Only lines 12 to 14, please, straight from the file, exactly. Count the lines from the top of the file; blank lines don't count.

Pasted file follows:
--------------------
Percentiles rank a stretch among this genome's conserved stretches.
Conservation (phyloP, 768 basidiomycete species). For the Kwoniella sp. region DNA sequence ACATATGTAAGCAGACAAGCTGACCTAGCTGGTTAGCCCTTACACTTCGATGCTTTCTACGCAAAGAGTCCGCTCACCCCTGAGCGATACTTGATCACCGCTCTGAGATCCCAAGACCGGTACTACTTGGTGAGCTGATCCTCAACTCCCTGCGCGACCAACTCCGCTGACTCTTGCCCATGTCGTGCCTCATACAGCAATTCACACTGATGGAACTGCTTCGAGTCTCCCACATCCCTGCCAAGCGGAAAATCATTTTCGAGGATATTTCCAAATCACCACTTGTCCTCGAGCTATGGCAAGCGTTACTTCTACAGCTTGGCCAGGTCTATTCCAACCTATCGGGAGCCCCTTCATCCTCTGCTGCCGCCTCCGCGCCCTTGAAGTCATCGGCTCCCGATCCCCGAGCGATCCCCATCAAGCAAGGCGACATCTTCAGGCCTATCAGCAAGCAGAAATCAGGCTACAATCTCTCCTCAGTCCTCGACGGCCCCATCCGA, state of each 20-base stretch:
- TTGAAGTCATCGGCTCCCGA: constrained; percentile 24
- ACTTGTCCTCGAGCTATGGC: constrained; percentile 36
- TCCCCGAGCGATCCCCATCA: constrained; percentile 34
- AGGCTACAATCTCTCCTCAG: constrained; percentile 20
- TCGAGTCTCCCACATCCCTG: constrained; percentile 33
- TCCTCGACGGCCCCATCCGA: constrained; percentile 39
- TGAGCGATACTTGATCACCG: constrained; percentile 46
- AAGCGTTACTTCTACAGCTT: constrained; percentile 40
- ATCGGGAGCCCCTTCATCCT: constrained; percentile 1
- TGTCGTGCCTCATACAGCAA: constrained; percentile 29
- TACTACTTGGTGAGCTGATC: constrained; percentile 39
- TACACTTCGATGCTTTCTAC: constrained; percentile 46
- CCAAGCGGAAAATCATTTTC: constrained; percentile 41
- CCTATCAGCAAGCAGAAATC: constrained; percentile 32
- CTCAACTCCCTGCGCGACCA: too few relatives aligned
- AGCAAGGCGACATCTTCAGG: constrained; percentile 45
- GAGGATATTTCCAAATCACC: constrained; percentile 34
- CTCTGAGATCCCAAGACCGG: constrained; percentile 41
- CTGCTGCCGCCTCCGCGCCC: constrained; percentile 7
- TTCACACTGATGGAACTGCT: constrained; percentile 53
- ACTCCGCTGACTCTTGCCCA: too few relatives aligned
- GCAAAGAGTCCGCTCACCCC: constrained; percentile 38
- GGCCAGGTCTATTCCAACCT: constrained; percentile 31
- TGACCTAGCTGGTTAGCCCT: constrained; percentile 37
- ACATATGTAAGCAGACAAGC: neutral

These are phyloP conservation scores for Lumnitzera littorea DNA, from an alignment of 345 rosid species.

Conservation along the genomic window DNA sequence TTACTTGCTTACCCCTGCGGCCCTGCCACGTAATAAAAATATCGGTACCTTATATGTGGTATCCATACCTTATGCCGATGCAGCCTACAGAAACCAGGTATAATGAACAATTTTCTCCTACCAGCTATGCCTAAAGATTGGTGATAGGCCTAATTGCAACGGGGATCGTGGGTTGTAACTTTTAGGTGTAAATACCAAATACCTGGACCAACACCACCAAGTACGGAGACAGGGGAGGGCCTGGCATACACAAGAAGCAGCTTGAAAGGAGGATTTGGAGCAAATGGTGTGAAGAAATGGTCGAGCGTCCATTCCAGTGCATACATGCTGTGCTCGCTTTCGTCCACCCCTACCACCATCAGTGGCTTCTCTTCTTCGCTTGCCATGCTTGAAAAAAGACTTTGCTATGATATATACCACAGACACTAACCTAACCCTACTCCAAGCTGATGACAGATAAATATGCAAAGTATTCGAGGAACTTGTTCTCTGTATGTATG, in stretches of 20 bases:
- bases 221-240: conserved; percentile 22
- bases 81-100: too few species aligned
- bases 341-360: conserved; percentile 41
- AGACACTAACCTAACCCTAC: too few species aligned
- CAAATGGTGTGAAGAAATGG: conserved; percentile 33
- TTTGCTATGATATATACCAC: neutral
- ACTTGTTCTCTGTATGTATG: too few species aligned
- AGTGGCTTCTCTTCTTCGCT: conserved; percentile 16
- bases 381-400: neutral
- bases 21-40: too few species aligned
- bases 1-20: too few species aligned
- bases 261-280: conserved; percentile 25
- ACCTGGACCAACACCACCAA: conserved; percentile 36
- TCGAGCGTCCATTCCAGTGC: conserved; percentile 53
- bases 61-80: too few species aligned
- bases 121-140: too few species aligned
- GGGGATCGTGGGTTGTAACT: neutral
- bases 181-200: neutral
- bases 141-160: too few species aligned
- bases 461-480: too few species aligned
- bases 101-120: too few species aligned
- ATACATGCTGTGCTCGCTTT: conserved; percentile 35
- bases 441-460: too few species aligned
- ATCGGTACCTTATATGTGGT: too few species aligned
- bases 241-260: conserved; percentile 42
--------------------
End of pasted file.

- TGTCGTGCCTCATACAGCAA: constrained; percentile 29
- TACTACTTGGTGAGCTGATC: constrained; percentile 39
- TACACTTCGATGCTTTCTAC: constrained; percentile 46